Welcome to Comic Book Legends Revealed! This is the seven hundred and twentieth installment where we examine comic book legends and whether they are true or false.
Click here for Part 1 of this week's legends.
When Black Bat became a superhero, his name had to be changed to avoid conflicting with Batman
In the past, I wrote about the Black Bat, a pulp fiction character that debuted right around the same time that Batman debuted. Well, at least the one that is the closest to Batman in style. Quoting myself from a Comic Book Legends Revealed from over a DECADE ago,
The first Black Bat appeared in pulp novels in the early 1930s, in a short lived pulp magazine series called Black Bat Detective Mysteries. In these stories, the Black Bat was a typical pulp hero - just a standard detective who was nicknamed the Black Bat. There were some occasional drawings mixed in of stylized Black Bats, but really, it's doubtful that this guy influenced [Bob] Kane, as A. It wasn't a hit and B. It mostly just featured a regular detective - no costume or anything like that.
That series didn't last long, but in the pages of Black Book Detective (a series that began in the early 1930s), in July 1939, the Black Bat debuted.
The Black Bat was a former District Attorney who was blinded and scarred by acid from a bad guy (hmmm...where have we heard that before?) and dressed up as, well, the Black Bat. The Black Bat was so popular that the Black Book Detective lasted into the 1950s, far past almost every other pulp magazine (which generally all petered out after World War II).
So yeah, there are definitely similarities, but it is almost certainly a coincidence. Neither guy is exactly coming up with brilliantly original ideas here - they're both more or less Shadow knockoffs.
However, the two companies (National Comics and Thrilling Publications) felt that they other company had ripped them off, and they threatened lawsuits back and forth until ultimately, Whitney Ellsworth (who was an editor at Naitonal but had worked at Thrilling in the past) came up with a settlement between the companies.
I don't know the PRECISE terms of the agreement that Ellsworth worked out with Thrilling, but I think it's likely that it was one of those "we won't do Black Bat as a comic book if you don't do Batman as a pulp magazine" deals, which is fair enough.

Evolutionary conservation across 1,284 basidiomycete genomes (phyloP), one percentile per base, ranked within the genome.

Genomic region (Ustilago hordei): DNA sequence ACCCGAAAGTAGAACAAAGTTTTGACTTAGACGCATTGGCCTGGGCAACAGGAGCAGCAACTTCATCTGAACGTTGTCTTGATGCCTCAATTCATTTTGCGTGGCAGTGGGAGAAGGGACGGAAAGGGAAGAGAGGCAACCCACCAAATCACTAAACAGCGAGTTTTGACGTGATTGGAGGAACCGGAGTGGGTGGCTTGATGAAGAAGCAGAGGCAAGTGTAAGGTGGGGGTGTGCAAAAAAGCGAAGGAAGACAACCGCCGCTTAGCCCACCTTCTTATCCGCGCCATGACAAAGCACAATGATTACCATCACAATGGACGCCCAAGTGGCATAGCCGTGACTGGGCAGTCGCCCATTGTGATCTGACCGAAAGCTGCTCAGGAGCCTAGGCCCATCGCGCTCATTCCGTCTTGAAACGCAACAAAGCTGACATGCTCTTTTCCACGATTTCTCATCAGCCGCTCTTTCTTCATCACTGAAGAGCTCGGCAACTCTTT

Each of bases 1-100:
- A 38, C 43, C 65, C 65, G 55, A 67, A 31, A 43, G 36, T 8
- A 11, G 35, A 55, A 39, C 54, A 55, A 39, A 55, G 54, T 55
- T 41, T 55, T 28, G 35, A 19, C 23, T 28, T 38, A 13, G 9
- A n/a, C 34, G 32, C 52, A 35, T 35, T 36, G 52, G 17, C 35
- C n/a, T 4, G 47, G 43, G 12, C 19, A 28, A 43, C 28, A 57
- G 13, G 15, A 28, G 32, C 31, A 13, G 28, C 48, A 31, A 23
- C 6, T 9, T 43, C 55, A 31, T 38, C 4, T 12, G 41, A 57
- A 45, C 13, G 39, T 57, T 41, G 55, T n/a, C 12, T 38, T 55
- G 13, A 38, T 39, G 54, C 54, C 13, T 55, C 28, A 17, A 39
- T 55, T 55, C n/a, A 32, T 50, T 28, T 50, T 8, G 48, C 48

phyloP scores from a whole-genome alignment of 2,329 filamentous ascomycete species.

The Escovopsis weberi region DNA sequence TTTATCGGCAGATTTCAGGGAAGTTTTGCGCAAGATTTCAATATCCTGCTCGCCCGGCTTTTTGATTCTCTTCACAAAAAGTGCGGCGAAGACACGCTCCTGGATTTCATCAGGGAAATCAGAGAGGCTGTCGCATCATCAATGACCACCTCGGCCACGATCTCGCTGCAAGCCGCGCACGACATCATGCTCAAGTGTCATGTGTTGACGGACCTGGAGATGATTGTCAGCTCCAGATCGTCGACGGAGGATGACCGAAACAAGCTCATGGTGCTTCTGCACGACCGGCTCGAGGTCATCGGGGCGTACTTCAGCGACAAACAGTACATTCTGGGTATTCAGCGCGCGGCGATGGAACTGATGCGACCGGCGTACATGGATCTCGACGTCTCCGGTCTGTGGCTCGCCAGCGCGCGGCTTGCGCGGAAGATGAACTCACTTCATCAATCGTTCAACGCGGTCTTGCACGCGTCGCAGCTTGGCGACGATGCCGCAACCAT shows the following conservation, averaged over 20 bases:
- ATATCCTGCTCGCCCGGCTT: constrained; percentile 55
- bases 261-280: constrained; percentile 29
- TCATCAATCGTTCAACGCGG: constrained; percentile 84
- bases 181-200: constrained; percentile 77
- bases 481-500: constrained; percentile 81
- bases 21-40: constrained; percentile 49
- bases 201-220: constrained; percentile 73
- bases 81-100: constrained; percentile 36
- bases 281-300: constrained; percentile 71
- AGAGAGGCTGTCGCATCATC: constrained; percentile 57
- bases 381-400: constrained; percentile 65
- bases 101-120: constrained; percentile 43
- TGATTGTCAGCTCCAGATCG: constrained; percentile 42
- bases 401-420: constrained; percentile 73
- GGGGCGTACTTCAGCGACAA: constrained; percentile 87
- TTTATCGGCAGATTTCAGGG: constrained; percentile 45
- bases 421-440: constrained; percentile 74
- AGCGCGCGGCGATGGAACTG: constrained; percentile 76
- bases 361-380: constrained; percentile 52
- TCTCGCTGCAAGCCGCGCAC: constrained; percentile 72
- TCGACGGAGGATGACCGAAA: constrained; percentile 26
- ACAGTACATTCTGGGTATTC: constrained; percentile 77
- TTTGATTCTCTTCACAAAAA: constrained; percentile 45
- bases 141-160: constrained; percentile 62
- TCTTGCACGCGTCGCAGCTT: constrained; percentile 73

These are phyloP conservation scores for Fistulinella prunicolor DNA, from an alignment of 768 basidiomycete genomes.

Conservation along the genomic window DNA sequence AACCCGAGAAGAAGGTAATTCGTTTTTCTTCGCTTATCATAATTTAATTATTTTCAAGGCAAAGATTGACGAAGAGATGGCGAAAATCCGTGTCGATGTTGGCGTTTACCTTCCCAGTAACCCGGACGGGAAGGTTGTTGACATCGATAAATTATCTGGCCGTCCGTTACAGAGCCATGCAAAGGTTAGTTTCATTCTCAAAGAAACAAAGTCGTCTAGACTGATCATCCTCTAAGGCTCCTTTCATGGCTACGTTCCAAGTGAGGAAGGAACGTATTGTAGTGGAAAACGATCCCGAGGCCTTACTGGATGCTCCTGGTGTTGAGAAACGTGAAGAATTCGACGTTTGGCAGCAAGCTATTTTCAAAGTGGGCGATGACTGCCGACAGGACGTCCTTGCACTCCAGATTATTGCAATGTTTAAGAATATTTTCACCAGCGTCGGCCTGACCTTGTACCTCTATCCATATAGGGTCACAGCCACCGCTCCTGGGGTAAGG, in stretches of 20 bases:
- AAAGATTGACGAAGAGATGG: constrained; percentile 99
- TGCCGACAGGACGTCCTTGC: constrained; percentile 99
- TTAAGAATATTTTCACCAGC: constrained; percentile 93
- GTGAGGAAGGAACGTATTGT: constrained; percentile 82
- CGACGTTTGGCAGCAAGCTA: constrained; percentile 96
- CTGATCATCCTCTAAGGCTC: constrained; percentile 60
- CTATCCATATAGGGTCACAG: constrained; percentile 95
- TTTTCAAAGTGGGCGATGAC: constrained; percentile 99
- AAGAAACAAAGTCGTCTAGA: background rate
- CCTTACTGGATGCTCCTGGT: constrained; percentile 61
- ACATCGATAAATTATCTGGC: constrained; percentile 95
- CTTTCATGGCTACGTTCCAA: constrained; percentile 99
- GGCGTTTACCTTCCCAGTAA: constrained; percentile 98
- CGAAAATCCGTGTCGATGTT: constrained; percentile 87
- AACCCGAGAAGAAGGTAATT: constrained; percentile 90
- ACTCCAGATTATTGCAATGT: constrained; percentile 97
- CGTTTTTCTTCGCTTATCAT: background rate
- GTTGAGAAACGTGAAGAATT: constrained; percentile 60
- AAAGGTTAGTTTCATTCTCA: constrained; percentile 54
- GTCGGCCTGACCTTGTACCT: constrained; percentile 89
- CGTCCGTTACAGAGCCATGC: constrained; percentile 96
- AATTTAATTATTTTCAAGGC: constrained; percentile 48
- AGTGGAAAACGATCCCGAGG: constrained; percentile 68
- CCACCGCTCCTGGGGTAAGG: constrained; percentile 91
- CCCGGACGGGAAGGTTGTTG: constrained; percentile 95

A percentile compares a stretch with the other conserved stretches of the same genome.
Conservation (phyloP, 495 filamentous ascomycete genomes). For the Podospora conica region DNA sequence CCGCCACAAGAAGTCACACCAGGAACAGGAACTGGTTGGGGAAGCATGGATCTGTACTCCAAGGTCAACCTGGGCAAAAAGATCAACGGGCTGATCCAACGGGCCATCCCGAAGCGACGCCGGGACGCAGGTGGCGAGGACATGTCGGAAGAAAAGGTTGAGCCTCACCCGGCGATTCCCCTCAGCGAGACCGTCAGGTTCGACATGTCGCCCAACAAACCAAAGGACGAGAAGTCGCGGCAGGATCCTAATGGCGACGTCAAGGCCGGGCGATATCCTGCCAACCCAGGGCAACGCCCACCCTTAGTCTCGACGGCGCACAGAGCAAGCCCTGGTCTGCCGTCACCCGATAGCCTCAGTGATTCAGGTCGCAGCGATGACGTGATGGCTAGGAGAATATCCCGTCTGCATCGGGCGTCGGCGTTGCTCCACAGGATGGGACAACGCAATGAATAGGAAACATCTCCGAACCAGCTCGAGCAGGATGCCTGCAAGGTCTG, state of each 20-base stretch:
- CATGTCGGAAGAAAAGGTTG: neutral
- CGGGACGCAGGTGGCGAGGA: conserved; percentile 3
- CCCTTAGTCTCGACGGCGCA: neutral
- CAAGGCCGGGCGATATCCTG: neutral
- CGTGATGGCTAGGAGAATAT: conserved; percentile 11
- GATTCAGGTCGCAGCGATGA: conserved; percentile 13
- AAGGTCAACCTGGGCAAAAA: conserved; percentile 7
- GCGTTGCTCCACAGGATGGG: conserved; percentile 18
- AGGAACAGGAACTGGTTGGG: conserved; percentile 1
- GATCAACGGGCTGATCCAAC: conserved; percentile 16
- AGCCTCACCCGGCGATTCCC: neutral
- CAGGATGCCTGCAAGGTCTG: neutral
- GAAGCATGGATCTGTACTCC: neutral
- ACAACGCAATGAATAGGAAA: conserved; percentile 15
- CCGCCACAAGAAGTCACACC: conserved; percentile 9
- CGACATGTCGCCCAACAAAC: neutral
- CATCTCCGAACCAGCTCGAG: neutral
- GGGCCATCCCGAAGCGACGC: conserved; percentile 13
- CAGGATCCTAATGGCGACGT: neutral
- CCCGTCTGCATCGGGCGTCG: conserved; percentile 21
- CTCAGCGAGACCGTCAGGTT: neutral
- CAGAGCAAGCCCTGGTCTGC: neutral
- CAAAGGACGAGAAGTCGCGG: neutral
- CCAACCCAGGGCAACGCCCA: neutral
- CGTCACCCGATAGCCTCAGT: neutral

The thing is, by 1940, the comic book business was booming so much that Ned Pines, publisher of Thrilling Publications, decided to get into the comic book business, as well, with a comic book company most often referred to as Standard Comics (sometimes Nedor). They adapted a bunch of Pines' pulp fiction characters.
Due to their deal with DC, though, they couldn't do Black Bat, so they instead changed his name to The Mask. He starred in Exciting Comics for a couple of years. Here is a Mask story from Exciting Stories #3 from 1940 (by artist Raymond Thayer). The Mask left calling cards to make sure people knew that HE was the guy who offed the bad guy (and so people would know that the bad guy WAS a bad guy). It's essentially the same bit that the pulp hero, The Spider, did (again, everyone just took from everyone else back then)...
Norman A. Daniels, creator of the Black Bat, was irked that Pines changed the name of the character for the comics, since he had created the Black Bat before Batman debuted.
Amusingly enough, there's ANOTHER legend involving The Mask that I'll get to tomorrow! Note that I'm not showing you the stories from #1 or #2. There's a very good (and hilarious) reason why. Check back tomorrow for the lowdown!
The Mask never made it on to the cover of Exciting Comics in the first few issues and then in #9, Standard's most popular hero, the Black Terror, debuted and The Mask was REALLY pushed to the back of the line...
Check out my latest Movie Legends Revealed - Did the author of The Silence of the Lambs really make a point to never see the film adaptation of his book?
Check back tomorrow for the final part of this week's Comic Book Legends Revealed!